The Army is sending new jungle boots and an improved hot weather uniform to soldiers in Hawaii in January.

Troops with the 25th Infantry Division will wear the new gear in different settings, including a Pacific Pathways exercise rotation to the Philippines and Thailand in February.

Program Executive Office Soldier will collect feedback from the soldiers in March to see if anything needs to be tweaked with the boots or uniform.

A limited number of soldiers — around 100 — have worn the Improved Hot Weather Combat Uniform, but January will be the first time soldiers have put on the new version of the jungle combat boot.

“The Improved Hot Weather Combat Uniform and jungle combat boot are aligned with the Army’s modernization in terms of providing capability to war fighters to allow them to operate in a hot, wet environment,” Col. Stephen Thomas, a project manager for soldier protection and individual equipment at PEO Soldier, told reporters during a roundtable at Fort Belvoir, Virginia, on Thursday.

Jungle Combat Boot: Version II

The second version of the jungle combat boot was inspired by feedback gathered from soldiers who tested the first version of the boot earlier this year.

Soldiers had been using a Vietnam-era combat boot that hadn’t been tweaked in decades. The push for boots more suited to operating in the jungle comes as the Army conducts more training and exercises in the wet, humid Pacific after years of fighting in the hotter, drier environments of Iraq and Afghanistan.

This prompted PEO Soldier to ask industry for a solution, and their response was version one of the jungle combat boot. It was fielded to the 25th Infantry Division’s 2nd and 3rd Brigade Combat Teams earlier this year, and their feedback helped create version two of the boot.

Soldiers who wore the first boot said they wanted it to be lighter, more flexible and have less stack height, or height off the ground, according to Capt. Daniel Ferenczy, assistant product manager for extreme-weather clothing and footwear at PEO Soldier.

“We took that feedback and went back to industry and challenged manufacturers to come up with novel designs that meet those requirements,” he said.

The lab tests show that the boots are quick-drying and puncture-protected with good support and mud traction, Ferenczy said.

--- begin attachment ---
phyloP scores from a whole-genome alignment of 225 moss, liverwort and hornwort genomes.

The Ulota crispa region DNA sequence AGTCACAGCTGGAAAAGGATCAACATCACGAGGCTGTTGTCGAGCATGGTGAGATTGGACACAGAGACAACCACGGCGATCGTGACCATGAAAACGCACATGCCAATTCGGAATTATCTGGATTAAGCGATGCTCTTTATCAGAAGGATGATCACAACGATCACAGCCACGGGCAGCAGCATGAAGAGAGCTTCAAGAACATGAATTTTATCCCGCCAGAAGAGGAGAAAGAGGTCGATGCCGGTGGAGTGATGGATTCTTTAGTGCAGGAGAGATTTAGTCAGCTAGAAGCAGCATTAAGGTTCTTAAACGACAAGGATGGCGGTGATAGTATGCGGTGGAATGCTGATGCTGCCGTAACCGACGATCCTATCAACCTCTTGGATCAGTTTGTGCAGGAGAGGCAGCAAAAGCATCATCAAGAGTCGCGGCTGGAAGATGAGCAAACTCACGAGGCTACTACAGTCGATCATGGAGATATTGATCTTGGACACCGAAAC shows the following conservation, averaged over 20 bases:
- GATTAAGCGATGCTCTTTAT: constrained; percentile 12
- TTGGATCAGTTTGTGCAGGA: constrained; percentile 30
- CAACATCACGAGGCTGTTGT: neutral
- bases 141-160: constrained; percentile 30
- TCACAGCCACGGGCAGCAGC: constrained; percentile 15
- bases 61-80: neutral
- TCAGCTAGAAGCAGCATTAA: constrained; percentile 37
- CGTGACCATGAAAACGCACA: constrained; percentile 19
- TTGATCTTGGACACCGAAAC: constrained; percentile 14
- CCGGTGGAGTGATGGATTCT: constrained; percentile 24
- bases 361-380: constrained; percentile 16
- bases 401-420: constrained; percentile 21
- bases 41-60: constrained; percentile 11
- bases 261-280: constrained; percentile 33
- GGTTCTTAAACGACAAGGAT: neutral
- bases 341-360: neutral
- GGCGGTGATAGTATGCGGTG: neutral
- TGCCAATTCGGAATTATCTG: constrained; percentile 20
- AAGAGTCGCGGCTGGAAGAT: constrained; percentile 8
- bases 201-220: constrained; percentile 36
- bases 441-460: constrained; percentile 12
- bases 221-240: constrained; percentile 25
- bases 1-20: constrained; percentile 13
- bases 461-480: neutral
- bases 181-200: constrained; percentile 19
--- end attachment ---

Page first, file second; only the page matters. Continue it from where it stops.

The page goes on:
In January, battalions with the 25th Infantry Division will receive 150 boots from each of the five vendors: Altama, Bates, Belleville, McRae and Rocky.

Version one of the jungle boot weighed about 2 pounds, whereas the new version is about 1.5 pounds, Ferenczy said. The difference in the stack height is about half an inch, which helps protect soldiers from rolling their ankles.

“[The jungle combat boot] is definitely unique in that it’s designed entirely to not hold any moisture and to offer great traction in mud,” he said.

Large drainage vents on both sides of the boot — in each of the versions ― prevent the boot from becoming soggy and heavy. A hockey puck-sized cushion built into the heel of the boot provides comfort without allowing the cushion to soak up water.

The lab tests showed that the new version dried about one hour faster than version one of the jungle boot.

Improved Hot Weather Combat Uniform

Lt. Col. Jonathan Allen, a product manager for soldier clothing and individual equipment at PEO Soldier, said they wanted the hot-weather uniform to have a lighter, more breathable and durable fabric that could operate in a wet, tropical environment.

Ferenczy said the drying time of this uniform is 30 minutes faster than the previous Army Combat Uniform that had hot-weather specific design tweaks. The improved uniform dries in 60 minutes instead of 90, he said.

Other new features include:

  • Collar with fold-down design instead of mandarin.
  • Pockets on shoulders open up instead of to the front.
  • Buttons replace zippers.
  • No breast pockets.
  • No back pockets on the trousers.
  • A gusseted crotch. This eliminates four seams coming together in one spot and allows more movement to prevent blowouts. 
  • Articulated knee. Several folds of fabric around it give the knee more space to maneuver.
  • Mesh ankle wrap. Designed to mitigate heat and drain water out. It also helps keep bugs from getting in the pants so soldiers can leave them unbloused.

The full-rate production has 65,000 uniforms being constructed, and each soldier will receive four uniforms, he said.

“The design behind [this uniform] was intended to reduce layers and seams,” Ferenczy said. “They hold moisture and heat.”

Charlsy is a Reporter and Engagement Manager for Military Times. Email her at

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